Delta Air Lines urged to follow suit
Germany’s Lufthansa Airlines has become the third major airline to ban the shipment of hunting trophies on its flights.
Word of the ban reportedly came in a memo issued by the Africa director of Lufthansa Cargo and was confirmed by an airline representative on the carrier’s Facebook page June 4.
|Lufthansa passenger jet at SeaTac airport|
In April, South African Airways (SAA) became the first airline to announce that it would no longer support game hunters by carrying their trophies back to their country of origin. In announcing its decision, the carrier cited concerns about the long-term survival of the continent’s wildlife.
“The vast majority of tourists visit Africa in particular to witness the wonderful wildlife that remains,” Tim Clyde-Smith, the airline’s country manager, said. “We consider it our duty to work to ensure this is preserved for future generations and that we deter activity that puts this wonderful resource in danger.”
Shortly after SAA’s action, Emirates SkyCargo announced it had also banned hunting trophies of elephants, rhinos, tigers and lions from its aircraft. The U.A.E.-based carrier already had a ban on shipments of products and parts of endangered animals and plants listed in the Convention on International Trade in Endangered Species (CITIES), but the new policy bans trophy cargo regardless of whether the animals are protected by CITIES.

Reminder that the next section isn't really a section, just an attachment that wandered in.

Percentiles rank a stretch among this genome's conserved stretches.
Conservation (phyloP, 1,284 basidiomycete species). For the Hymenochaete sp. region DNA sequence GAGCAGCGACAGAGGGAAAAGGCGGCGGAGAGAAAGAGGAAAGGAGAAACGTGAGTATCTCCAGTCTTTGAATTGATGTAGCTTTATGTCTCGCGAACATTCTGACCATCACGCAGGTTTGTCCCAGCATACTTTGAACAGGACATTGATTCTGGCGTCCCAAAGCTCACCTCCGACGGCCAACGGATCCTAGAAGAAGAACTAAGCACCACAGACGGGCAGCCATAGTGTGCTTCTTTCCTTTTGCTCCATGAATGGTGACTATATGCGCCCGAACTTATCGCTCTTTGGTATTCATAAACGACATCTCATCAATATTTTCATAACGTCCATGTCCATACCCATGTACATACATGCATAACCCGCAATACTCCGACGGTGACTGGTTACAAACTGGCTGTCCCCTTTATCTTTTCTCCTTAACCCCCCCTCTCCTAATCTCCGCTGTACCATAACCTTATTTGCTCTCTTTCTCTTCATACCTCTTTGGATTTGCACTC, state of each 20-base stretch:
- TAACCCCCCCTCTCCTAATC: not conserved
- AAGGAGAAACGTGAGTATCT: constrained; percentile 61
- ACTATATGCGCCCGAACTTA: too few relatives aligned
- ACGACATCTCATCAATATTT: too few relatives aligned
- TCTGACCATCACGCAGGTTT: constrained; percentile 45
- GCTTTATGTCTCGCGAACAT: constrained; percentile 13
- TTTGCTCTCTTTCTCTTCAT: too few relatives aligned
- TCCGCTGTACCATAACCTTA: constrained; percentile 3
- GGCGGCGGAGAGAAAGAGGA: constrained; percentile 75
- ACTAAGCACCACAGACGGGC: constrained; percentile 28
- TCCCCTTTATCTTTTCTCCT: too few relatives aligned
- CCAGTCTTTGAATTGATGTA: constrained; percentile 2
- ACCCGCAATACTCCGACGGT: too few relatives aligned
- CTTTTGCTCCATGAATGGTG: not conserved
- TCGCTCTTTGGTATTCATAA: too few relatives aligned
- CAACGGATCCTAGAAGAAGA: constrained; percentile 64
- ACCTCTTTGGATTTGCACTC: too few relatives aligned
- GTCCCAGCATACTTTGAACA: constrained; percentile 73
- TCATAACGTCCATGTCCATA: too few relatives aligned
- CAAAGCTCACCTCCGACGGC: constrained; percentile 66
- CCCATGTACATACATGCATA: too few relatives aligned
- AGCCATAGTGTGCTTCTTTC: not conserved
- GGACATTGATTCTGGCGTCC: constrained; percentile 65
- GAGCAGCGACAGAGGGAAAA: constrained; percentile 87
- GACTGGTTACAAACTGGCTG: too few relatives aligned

Concerned individuals and organizations are urging other airlines that serve Africa to follow suit, with major U.S. carrier Delta Air Lines (NYSE:DAL) the target of one such effort. A group called Care2 has gathered some 95,000 signatures in support of a simple one-sentence petition asking the airline to join SAA, Emirates and Lufthansa “to preserve wildlife by banning shipments of wild and endangered animal hunting trophies.”
“While trophy hunting is legal in some parts of Africa, flying home with hunting souvenirs will become increasingly difficult if Delta joins other airlines to protect wildlife,” the group said, noting that, “Prohibitions on the shipment of hunting trophies will also make it more difficult for tour companies to offer deals on these hunts.”
For its part, Delta representatives steered clear of addressing the petition or speculating about future changes.
"Delta accepts hunting trophies in accordance with all U.S. domestic and international regulations, which prohibits the possession of trophies or other items associated with protected species," a Delta spokesperson said in response to an inquiry from TheTravelPro. "Customers are required to produce detailed documentation of trophies to U.S. Customs and Border Patrol officials as their trophies undergo inspection."
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Photo by Carl Dombek
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